The legacy left to us and to future generations would be lost without such a publication. Heritage can only be appreciated through an awareness of our past.
The story of how Johor was transformed, in just over a century, from virgin jungle into a vigorous economy and a harmonious society, and how its present capital Johor Bahru grew from a village on the shoreline into a bustling metropolis, is charted within the pages of this book. It accomplishes this via the chronicling of two primary themes, namely the theme of continuity from the past to the 20th century, and the theme of harmonious growth and dynamic development. Who better to narrate the story than Patricia Lim Pui Huen, the great-granddaughter of Wong Ah Fook – a key player in the development of Johor Bahru and whose name has been immortalised in the city’s thoroughfare? It’s been said that if the development of Johor could be captured in a single sentence, it would read Iskandar Puteri was like a tree just sprouted from the ground, with its leaves and branches growing every day more profuse (Iskandar Puteri is believed by many to be the historical name for Johor Bahru, although some quarters would dispute this as a fabrication).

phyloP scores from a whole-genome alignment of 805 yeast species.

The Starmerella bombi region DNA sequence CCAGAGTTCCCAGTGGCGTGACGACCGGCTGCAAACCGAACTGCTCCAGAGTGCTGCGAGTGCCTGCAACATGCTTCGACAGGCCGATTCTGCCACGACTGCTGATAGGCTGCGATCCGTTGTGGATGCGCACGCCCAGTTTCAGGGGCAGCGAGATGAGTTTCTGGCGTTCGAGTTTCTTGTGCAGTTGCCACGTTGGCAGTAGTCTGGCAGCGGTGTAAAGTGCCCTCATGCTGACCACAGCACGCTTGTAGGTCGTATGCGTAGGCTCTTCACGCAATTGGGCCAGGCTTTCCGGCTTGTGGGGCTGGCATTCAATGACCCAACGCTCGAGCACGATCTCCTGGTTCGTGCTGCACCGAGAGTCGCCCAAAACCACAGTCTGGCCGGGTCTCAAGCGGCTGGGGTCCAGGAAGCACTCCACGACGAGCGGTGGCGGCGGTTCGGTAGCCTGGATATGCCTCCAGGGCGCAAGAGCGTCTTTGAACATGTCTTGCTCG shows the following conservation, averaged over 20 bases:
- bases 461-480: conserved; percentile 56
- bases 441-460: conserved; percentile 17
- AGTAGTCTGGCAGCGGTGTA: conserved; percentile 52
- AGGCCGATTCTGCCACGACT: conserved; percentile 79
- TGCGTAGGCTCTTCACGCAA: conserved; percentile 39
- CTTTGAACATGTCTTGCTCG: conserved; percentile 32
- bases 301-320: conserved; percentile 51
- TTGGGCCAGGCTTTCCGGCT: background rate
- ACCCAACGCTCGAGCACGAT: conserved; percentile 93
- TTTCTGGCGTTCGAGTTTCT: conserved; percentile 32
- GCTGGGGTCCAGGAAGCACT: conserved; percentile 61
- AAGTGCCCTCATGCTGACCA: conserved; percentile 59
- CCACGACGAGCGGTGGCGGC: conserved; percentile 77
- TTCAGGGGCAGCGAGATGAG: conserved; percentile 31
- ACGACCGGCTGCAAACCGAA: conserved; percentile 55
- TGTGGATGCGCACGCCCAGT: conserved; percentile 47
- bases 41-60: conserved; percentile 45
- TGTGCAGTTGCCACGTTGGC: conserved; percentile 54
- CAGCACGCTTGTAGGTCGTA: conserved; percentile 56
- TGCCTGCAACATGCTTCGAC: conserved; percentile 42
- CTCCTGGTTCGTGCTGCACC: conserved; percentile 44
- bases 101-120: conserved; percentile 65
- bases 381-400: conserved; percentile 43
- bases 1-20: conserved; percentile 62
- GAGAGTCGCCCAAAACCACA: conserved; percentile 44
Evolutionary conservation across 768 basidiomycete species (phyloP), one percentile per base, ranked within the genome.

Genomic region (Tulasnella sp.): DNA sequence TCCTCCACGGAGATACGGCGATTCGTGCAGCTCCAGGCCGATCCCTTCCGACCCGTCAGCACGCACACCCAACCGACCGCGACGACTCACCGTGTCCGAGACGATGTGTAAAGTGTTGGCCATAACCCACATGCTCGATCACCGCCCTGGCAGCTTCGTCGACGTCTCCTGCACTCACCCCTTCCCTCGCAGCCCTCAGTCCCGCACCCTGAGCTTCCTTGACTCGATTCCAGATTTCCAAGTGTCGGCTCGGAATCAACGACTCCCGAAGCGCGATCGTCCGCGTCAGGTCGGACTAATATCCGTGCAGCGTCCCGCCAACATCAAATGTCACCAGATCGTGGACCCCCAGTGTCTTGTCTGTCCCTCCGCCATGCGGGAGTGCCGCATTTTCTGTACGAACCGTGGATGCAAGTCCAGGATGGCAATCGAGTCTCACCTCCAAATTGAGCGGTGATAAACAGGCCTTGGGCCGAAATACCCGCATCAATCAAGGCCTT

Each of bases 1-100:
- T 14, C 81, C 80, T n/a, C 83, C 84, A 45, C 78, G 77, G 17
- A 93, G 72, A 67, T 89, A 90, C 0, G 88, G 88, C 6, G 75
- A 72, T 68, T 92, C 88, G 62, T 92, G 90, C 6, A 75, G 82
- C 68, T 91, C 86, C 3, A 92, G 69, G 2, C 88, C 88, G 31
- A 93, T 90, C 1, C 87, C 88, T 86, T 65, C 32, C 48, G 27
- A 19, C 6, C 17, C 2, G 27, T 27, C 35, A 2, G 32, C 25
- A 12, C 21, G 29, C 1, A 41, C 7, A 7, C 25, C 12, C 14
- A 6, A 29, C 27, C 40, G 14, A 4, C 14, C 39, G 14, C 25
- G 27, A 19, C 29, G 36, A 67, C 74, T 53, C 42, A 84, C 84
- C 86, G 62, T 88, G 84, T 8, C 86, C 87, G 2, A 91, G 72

The story of Johor’s past is told through old photographs and historical maps accumulated through careful archival research, fieldwork through the highways and byways of Johor, and through the lives and memories of many people.
Johor was the world’s leading producer of pepper and gambier as well as Malaya’s largest rubber producer. It led the struggle for independence, forged the first state constitution and spearheaded educational priorities for both sexes. Among the Malay States, Johor’s visionary leadership, the people’s energy and enterprise, modernistic policies, a multicultural outlook and a fairly active publishing industry kept the state one step ahead. Together, all these elements helped make Johor what it is today. Johor: Local History, Local Landscapes 1855–1957 is available at Areca Books.